feel in one's bones

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feel in one's bones (third-person singular simple present feels in one's bones, present participle feeling in one's bones, simple past and past participle felt in one's bones)

  1. (idiomatic) To sense a fact or to have a strong conviction as a result of one's own practical experience, instinct, or gut feeling.
    • 1875, Louisa May Alcott, chapter 9, in Eight Cousins:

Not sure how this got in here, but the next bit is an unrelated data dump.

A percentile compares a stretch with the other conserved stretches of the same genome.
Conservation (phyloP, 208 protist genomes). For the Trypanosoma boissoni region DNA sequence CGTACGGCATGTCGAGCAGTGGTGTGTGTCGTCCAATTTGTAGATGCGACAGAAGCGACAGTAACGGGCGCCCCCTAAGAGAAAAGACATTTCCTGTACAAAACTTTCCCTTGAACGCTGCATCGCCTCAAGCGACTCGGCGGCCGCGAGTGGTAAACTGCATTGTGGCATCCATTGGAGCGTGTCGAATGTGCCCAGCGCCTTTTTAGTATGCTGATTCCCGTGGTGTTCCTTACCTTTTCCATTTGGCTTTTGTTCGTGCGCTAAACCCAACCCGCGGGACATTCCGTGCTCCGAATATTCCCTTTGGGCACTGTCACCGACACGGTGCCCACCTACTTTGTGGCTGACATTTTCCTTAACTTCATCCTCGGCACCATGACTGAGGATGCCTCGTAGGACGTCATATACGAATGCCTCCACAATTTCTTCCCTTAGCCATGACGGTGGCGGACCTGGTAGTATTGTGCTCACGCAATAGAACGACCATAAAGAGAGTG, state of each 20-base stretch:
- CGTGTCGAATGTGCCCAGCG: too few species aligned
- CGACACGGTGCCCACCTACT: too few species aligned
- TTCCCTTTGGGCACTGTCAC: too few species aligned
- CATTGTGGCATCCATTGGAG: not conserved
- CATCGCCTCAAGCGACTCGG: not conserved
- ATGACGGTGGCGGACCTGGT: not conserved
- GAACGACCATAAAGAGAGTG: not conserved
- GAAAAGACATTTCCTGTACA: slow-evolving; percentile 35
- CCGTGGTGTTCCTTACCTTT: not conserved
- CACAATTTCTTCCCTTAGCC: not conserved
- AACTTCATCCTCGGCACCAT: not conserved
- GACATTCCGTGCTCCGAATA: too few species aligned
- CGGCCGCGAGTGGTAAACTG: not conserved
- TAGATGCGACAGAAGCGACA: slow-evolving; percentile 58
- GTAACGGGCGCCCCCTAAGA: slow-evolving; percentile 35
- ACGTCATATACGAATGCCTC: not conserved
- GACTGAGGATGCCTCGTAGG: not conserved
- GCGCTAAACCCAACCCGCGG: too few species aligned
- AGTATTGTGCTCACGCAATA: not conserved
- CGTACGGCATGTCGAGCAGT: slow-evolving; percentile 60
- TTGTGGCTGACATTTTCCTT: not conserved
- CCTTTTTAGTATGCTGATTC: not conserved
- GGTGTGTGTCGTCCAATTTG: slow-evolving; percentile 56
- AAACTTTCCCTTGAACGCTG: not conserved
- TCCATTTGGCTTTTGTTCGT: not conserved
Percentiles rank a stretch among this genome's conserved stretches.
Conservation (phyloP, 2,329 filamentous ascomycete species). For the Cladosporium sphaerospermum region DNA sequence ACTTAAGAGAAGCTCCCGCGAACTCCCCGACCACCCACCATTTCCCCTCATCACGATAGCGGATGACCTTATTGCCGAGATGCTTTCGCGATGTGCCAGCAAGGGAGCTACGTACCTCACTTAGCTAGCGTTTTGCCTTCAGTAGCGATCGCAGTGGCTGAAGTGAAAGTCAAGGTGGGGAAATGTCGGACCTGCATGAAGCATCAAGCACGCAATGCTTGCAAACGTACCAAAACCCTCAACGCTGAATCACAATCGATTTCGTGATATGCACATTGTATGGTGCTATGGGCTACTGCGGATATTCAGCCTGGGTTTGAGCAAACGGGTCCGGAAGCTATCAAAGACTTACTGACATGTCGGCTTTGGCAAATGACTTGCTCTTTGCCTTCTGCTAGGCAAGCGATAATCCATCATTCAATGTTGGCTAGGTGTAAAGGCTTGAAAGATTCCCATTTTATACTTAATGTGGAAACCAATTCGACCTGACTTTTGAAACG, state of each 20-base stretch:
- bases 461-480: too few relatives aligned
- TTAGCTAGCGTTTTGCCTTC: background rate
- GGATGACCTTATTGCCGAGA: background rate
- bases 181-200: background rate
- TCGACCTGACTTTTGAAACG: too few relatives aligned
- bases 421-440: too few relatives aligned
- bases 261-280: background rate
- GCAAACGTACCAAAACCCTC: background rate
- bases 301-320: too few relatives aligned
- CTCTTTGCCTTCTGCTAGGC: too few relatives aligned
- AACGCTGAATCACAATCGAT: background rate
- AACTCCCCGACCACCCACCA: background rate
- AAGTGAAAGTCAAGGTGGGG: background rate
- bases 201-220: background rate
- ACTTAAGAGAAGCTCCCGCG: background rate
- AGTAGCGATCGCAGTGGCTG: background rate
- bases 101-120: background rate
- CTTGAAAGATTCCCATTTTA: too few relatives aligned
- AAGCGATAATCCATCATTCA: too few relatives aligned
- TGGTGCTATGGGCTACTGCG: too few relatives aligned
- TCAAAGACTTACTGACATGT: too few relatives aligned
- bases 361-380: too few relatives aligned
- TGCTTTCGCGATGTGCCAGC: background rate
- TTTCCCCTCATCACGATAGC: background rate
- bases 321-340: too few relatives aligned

Rose felt it in her bones, as Dolly says, that something was in the wind, and wanted to be off at once.
    • 1909, Jack London, chapter 45, in Martin Eden:
      "I said then we'd meet again. I felt it in my bones. An' here we are."
    • 1997 Oct. 5, David Brooks, "Books: The Wonder That Is Me," New York Times (retrieved 12 July 2011):
      Even if you are only writing a potboiler, you have to feel in your bones that it is a classic for the ages.
    • 2010 July 5, Pelin Turgut, "Turning to the East," Time:
      "I don't know what tomorrow will bring," wrote Hakan Albayrak. . . . "But I feel deep in my bones . . . that a new world is taking shape."